Cruisers lose faith in on-ship medical

Travel insurance

US travellers do not feel that cruise lines can handle serious medical emergencies, with 55.5 per cent of travellers having no confidence in cruise lines to treat these. This is according to a survey carried out by Allianz Global Assistance, which found a significant decrease in cruisers’ trust in cruise-lines, with a 15 per cent decrease in the belief that serious medical conditions could be handled on-board.

Respondents did not, however, know the cost of getting help elsewhere, with many greatly underestimating the cost of an air ambulance evacuation to the US from Mexico or the Caribbean. Around one-quarter of respondents believed that an evacuation would cost between $0 and $10,000, whilst a further quarter believed it would cost between $10,001 and £20,000. However, 38 per cent believed that purchasing travel insurance for a cruise holiday was more important than on any other type of holiday.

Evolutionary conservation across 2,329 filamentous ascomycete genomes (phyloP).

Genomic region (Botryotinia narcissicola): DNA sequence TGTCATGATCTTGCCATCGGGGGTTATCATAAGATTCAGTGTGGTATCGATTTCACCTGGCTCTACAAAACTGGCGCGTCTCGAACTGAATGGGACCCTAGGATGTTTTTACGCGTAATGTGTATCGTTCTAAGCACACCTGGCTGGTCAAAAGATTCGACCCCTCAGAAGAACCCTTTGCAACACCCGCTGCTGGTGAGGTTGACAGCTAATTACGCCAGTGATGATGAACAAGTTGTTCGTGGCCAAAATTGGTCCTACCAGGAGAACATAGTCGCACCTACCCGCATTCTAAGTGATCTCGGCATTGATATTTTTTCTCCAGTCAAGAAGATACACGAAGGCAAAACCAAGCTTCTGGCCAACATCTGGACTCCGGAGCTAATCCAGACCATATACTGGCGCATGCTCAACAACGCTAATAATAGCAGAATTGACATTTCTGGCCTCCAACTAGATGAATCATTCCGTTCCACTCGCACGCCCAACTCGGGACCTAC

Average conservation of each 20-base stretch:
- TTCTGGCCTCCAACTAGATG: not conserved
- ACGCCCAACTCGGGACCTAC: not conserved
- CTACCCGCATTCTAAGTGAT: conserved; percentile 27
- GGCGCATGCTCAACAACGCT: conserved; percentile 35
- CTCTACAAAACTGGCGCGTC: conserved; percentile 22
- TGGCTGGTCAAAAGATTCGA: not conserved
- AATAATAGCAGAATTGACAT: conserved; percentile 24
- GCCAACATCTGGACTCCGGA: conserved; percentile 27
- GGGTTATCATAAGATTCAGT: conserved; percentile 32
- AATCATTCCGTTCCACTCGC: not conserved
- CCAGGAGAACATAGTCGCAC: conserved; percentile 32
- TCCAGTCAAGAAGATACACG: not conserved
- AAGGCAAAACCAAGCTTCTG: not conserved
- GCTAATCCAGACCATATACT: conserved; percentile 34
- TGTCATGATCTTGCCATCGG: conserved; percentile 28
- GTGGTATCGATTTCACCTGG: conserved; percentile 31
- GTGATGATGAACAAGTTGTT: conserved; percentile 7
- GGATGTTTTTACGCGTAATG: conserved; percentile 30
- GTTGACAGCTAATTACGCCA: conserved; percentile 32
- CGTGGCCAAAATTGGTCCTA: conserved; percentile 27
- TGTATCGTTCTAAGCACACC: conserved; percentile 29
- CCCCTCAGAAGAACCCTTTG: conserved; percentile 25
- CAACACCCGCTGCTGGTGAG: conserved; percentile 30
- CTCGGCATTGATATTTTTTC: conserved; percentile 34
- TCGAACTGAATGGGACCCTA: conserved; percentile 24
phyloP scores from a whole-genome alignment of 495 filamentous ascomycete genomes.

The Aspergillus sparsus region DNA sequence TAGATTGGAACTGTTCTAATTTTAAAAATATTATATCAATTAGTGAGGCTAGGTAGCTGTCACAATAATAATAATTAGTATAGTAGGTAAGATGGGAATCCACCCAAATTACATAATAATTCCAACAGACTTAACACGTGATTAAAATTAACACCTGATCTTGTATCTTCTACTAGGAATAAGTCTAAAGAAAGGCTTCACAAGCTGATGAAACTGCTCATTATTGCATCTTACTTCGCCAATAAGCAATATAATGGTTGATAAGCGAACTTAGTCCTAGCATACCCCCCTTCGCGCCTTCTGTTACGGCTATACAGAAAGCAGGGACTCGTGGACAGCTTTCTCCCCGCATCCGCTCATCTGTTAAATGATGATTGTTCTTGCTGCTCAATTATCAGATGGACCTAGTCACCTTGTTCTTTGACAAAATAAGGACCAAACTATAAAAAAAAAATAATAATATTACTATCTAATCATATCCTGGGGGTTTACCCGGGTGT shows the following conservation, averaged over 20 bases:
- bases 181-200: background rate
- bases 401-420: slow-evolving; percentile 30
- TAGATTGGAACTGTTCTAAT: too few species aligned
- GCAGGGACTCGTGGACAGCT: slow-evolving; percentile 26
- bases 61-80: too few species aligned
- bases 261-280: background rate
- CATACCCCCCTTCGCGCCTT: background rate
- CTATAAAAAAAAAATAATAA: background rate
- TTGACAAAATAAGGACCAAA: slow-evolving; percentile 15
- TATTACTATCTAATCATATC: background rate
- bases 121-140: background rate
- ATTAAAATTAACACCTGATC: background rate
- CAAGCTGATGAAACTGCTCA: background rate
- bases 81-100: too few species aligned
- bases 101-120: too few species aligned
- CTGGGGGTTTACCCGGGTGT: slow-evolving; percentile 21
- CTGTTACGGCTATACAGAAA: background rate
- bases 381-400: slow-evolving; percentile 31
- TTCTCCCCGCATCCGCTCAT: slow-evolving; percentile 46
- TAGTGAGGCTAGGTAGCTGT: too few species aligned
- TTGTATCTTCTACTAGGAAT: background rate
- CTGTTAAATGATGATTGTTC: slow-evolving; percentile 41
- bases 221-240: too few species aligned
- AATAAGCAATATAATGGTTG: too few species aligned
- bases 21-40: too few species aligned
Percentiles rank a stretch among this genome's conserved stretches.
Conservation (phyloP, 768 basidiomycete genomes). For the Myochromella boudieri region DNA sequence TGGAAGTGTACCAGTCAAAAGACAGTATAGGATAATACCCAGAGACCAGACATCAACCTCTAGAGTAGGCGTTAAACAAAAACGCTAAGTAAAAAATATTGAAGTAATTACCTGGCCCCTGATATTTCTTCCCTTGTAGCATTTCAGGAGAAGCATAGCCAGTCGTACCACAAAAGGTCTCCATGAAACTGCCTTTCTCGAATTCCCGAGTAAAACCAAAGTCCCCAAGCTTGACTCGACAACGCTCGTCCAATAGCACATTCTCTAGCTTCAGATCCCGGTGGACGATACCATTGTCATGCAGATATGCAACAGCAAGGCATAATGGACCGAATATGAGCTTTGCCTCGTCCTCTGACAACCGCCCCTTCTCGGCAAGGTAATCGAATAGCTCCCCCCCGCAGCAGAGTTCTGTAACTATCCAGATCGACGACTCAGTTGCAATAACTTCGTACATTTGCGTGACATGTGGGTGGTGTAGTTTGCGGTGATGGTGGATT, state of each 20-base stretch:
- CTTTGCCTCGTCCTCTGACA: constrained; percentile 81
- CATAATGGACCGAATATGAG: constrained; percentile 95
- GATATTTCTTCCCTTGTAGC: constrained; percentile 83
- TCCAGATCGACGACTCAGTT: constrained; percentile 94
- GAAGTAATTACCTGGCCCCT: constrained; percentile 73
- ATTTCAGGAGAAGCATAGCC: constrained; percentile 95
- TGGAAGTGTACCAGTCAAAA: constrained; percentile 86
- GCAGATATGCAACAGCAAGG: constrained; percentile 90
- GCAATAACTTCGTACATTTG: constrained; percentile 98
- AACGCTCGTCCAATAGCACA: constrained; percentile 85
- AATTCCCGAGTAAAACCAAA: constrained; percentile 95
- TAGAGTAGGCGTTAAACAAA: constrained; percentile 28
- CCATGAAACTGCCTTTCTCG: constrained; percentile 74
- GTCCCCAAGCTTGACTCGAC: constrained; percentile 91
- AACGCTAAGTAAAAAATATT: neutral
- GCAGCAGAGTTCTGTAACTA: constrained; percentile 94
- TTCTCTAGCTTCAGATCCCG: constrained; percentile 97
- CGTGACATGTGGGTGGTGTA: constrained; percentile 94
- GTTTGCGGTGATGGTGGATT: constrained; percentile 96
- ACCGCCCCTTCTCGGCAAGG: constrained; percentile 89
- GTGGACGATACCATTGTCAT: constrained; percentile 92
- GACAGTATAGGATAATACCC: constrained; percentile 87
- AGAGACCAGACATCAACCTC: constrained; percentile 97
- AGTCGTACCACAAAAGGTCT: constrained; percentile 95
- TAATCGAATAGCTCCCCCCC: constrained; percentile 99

“While cruising has become an increasingly popular vacation choice among Americans, consumers are wary of cruise lines’ ability to care for them during a medical emergency,” said Daniel Durazo, Director of Communications for Allianz Global Assistance USA. “Our wave season survey shows that cruisers have become more sophisticated and understand that most ships will disembark seriously ill or injured passengers in the closest port, regardless of whether the closest medical facilities can provide an appropriate level of care. Smart cruisers are covering themselves with travel insurance in the event that they must be medically evacuated to a facility that is properly equipped to treat them.”

Cruisers are increasingly looking to spend less time on cruise ships, with 68.2 per cent preferring to spend all or most of their time exploring their destination, a slight increase on last year. However, 35.7 per cent still cite safety concerns as a reason for staying aboard their ship. River cruises are also gaining in popularity, with 74.2 per cent expressing interest in embarking on one.